July 31, 2015; Climate Resolve
A coalition of 17 environmental nonprofits in Los Angeles is endorsing a new transit tax for the nation’s second-largest metropolitan area.
In a statement released this week, the group implores the Los Angeles County Metropolitan Transportation Authority to “prepare a transportation sales tax measure that will reduce emissions, enhance equity, incorporate green infrastructure and integrate a network of waterway trails.”
Metro’s board will be considering a transportation ballot measure in 2016 for a sales tax that will help fund additional projects in the region’s long-range plan. The proposed ballot measure will include projects and expenditures over a 30–45 year period and will produce tens of billions of dollars in revenue.
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The measure is viewed as complementary to a measure approved in 2008 that funded over a hundred miles of fixed-rail and bus rapid transit service serving the region. About 70 percent of L.A.’s transportation funding comes from three local sales taxes. L.A. is in the middle of a massive 50-year transit construction program that is considered the largest public works project in the US.
The group is supporting the new tax measure from an environmental perspective, saying that it “should have an explicit goal of increasing public transit and lowering drive alone trips. […] We support building a large network of public transit as an important first step in shifting the region’s transportation mode use.”
“We also believe that transportation plays a critical role in land use, public health, and environmental outcomes in the region. Metro has an opportunity not only to transform the region’s transportation system, but also to help the region reduce harmful emissions from private and cargo vehicles, make streets safer to walk and bike, connect more people to jobs and recreational places, and make green infrastructure enhancements that will help address current and future climate and drought challenges,” the open letter goes on to say.
Among the points the coalition makes in the letter, published on the website of Climate Resolve, a local advocacy organization:
- “A future transportation sales tax measure should be guided by the explicit goal of reducing greenhouse gas (GHG) emissions from the transportation sector to 1990 levels by 2020, 40 percent below by 2030, 80 percent below by 2050. Preference should be given to transportation projects that reduce GHG or are GHG neutral. California is a national leader on climate change legislation, but the transportation sector is the State’s largest GHG emitter—air quality can be improved with greater investment in public transit and strategies to boost transit ridership, encouraging transit oriented development, implementation of congestion reduction initiatives, reduction of vehicle miles traveled, and expansion of multimodal transportation.”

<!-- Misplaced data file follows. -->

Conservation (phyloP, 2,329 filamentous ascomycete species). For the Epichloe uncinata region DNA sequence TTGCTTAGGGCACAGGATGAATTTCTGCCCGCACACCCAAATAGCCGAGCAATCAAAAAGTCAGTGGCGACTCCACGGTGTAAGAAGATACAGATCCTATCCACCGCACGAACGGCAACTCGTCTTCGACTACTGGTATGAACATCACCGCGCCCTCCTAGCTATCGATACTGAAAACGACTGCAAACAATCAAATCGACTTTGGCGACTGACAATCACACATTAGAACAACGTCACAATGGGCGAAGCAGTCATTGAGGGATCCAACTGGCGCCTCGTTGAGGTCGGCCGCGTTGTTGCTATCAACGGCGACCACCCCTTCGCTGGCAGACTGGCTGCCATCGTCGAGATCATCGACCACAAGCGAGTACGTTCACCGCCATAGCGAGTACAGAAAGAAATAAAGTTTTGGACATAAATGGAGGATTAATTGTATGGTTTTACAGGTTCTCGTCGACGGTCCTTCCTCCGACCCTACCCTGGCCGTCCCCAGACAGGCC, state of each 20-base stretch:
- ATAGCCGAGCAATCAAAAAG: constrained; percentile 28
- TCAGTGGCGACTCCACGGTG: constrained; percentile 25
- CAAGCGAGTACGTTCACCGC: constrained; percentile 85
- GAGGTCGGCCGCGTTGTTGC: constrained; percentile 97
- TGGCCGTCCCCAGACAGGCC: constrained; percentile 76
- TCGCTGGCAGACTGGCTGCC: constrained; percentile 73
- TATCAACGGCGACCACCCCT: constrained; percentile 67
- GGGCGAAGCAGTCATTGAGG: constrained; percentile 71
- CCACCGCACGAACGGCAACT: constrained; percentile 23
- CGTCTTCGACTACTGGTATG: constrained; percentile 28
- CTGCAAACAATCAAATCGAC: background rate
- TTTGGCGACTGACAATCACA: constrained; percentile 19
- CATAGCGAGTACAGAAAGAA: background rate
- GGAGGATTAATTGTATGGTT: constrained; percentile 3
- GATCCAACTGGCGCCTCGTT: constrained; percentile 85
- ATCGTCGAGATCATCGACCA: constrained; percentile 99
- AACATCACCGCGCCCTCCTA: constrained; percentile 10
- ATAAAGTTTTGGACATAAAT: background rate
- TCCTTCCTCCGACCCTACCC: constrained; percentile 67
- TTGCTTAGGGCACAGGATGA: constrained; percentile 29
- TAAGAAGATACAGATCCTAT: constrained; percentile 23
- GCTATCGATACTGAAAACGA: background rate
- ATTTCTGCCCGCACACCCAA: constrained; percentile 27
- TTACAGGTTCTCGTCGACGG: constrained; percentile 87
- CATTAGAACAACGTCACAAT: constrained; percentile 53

- “Funding should be targeted to the most impacted communities in the county, many of which are disadvantaged and heavily impacted by localized air pollution from highway traffic. Transportation equity—having equitable access to quality, affordable transportation options; sharing the benefits and burdens of transportation system investments; and being engaged in the planning process—is critical. A majority of transit riders are people of color whose median incomes are below the county’s median. In L.A., low-income communities and communities of color are exposed to the highest rates of transportation-generated pollution.”
- “The region’s urban river corridors are strategically located to serve as key non-vehicular transportation routes and provide a green infrastructure network, so a comprehensive plan for implementation of a Los Angeles basin-wide active transportation network should include a waterway network of trails.”
- “Metro should amend its ‘Green Construction Policy’ to incorporate integrated water management features, such as storm water runoff capture and management, as well as permeable surfaces into the design and construction of all rail, bus rapid transit, arterial or highway improvements. This will have an added benefit of addressing California’s historic drought. Transportation construction should also mitigate impacts on natural habitats.”
As one might imagine, there are many voices looking to be heard on the issue. However, lawmakers from both parties agree that the tax is woefully out of date.—Larry Kaplan